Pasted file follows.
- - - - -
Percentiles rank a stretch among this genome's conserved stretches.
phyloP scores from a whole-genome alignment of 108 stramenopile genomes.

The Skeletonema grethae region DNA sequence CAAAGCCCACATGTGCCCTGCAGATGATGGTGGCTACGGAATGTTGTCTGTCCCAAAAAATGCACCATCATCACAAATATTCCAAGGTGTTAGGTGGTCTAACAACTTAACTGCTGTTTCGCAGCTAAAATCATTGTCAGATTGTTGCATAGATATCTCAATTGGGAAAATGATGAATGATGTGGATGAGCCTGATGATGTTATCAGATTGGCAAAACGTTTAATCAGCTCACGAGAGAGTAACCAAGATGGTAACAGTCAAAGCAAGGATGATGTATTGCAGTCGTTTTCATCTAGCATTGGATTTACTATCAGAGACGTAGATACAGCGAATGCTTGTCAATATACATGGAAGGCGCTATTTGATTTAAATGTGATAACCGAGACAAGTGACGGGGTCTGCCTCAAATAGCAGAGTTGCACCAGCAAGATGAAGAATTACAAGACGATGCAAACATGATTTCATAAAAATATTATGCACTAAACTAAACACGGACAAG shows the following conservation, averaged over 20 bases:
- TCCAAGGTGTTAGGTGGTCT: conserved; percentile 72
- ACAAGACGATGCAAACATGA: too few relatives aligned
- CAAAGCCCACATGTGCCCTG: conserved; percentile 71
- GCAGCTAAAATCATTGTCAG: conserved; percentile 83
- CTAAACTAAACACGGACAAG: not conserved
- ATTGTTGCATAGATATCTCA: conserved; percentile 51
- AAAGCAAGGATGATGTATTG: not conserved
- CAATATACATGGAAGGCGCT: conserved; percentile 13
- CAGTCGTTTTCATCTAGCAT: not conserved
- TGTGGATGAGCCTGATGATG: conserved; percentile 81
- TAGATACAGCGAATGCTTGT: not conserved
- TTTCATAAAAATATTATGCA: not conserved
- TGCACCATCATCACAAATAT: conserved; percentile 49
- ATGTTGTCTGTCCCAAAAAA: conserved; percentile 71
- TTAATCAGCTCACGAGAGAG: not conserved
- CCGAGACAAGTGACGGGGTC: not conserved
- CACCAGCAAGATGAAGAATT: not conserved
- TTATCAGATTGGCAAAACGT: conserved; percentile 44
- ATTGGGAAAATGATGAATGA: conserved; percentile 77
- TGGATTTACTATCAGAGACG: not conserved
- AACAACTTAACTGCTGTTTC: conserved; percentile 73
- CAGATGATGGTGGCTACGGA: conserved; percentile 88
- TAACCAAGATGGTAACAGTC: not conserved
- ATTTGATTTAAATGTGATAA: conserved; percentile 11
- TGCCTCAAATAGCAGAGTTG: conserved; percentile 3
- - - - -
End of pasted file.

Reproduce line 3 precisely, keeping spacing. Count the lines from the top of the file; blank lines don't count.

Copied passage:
The Skeletonema grethae region DNA sequence CAAAGCCCACATGTGCCCTGCAGATGATGGTGGCTACGGAATGTTGTCTGTCCCAAAAAATGCACCATCATCACAAATATTCCAAGGTGTTAGGTGGTCTAACAACTTAACTGCTGTTTCGCAGCTAAAATCATTGTCAGATTGTTGCATAGATATCTCAATTGGGAAAATGATGAATGATGTGGATGAGCCTGATGATGTTATCAGATTGGCAAAACGTTTAATCAGCTCACGAGAGAGTAACCAAGATGGTAACAGTCAAAGCAAGGATGATGTATTGCAGTCGTTTTCATCTAGCATTGGATTTACTATCAGAGACGTAGATACAGCGAATGCTTGTCAATATACATGGAAGGCGCTATTTGATTTAAATGTGATAACCGAGACAAGTGACGGGGTCTGCCTCAAATAGCAGAGTTGCACCAGCAAGATGAAGAATTACAAGACGATGCAAACATGATTTCATAAAAATATTATGCACTAAACTAAACACGGACAAG shows the following conservation, averaged over 20 bases: